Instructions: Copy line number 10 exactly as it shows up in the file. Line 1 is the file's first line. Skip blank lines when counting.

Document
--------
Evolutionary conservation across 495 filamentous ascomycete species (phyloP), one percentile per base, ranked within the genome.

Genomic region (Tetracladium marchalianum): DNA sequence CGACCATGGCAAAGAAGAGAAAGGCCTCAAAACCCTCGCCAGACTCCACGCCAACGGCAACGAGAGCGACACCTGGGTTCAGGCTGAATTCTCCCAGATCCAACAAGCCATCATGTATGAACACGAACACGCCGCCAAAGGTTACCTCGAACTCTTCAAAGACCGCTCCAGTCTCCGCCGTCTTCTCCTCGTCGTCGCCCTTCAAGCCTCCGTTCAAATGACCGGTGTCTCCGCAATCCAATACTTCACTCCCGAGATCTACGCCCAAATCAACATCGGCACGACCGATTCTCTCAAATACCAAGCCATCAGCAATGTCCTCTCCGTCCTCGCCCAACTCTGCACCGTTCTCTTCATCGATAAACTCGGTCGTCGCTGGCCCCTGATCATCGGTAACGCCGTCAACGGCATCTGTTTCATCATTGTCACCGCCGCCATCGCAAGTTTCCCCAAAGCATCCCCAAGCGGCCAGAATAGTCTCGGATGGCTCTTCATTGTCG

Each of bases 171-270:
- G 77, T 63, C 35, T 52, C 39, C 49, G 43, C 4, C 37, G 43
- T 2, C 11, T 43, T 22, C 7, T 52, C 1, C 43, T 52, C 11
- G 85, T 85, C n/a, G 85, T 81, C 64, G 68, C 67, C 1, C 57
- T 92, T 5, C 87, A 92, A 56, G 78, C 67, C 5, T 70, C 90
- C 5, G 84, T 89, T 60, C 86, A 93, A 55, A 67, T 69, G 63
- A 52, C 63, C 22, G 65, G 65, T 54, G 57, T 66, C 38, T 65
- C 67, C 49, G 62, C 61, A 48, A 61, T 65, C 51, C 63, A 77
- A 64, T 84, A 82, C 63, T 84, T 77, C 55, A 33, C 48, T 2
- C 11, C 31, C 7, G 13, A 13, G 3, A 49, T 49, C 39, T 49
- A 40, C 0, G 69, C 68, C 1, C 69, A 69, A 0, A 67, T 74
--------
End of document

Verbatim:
- C 67, C 49, G 62, C 61, A 48, A 61, T 65, C 51, C 63, A 77